Here's another video, focusing on how the pieces move on conveyer belts (running at slow speed so puny humans can follow). You can also see the air jets in action:

In an email interview, Mattheij told Mental Floss that the system currently sorts LEGO bricks into more than 50 categories. It can also be run in a color-sorting mode to bin the parts across 12 color groups. (Thus at present you'd likely do a two-pass sort on the bricks: once for shape, then a separate pass for color.) He continues to refine the system, with a focus on making its recognition abilities faster. At some point down the line, he plans to make the software portion open source. You're on your own as far as building conveyer belts, bins, and so forth.

Check out Mattheij's writeup in two parts for more information. It starts with an overview of the story, followed up with a deep dive on the software. He's also tweeting about the project (among other things). And if you look around a bit, you'll find bulk LEGO brick auctions online—it's definitely a thing!

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Nick Briggs/Comic Relief
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What Happened to Jamie and Aurelia From Love Actually?
May 26, 2017
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Nick Briggs/Comic Relief

Fans of the romantic-comedy Love Actually recently got a bonus reunion in the form of Red Nose Day Actually, a short charity special that gave audiences a peek at where their favorite characters ended up almost 15 years later.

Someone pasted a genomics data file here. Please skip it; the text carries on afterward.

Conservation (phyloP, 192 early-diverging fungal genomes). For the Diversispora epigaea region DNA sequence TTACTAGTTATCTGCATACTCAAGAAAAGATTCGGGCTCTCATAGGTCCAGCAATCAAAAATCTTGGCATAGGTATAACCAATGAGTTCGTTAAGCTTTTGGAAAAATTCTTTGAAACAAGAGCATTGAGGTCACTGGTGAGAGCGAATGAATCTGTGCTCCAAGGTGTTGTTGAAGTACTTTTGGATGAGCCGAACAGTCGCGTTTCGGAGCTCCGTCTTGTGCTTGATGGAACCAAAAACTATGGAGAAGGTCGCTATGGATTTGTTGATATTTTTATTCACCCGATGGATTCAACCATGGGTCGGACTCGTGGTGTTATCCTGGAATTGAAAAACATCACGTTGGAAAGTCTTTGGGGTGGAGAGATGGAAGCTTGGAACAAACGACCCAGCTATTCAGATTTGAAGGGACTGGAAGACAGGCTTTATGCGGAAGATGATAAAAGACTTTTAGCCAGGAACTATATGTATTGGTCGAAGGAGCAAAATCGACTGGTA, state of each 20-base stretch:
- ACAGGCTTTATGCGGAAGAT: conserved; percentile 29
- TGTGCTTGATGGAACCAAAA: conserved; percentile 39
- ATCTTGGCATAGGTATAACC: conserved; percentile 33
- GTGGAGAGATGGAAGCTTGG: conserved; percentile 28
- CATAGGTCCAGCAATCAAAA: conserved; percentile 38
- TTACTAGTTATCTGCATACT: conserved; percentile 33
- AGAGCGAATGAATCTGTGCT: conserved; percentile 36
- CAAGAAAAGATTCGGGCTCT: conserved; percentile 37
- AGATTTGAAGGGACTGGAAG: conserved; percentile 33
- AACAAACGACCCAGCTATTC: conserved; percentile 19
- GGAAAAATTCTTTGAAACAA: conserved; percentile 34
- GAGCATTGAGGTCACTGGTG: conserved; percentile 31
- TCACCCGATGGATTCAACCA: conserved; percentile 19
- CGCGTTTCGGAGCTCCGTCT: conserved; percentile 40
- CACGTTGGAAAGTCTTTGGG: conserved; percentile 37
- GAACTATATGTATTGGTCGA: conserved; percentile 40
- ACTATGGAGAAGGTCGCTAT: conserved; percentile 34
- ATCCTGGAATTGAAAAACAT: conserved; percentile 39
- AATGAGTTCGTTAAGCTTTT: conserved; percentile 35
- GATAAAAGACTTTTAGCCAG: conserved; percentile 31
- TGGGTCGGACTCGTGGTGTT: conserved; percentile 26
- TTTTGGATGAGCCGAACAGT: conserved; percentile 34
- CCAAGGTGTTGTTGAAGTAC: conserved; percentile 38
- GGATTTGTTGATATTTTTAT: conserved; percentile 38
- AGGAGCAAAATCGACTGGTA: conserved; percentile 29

One of the most improbable pairings from the original film was between Jamie (Colin Firth) and Aurelia (Lúcia Moniz), who fell in love despite almost no shared vocabulary. Jamie is English, and Aurelia is Portuguese, and they know just enough of each other’s native tongues for Jamie to propose and Aurelia to accept.

A decade and a half on, they have both improved their knowledge of each other’s languages—if not perfectly, in Jamie’s case. But apparently, their love is much stronger than his grasp on Portuguese grammar, because they’ve got three bilingual kids and another on the way. (And still enjoy having important romantic moments in the car.)

In 2015, Love Actually script editor Emma Freud revealed via Twitter what happened between Karen and Harry (Emma Thompson and Alan Rickman, who passed away last year). Most of the other couples get happy endings in the short—even if Hugh Grant's character hasn't gotten any better at dancing.

[h/t TV Guide]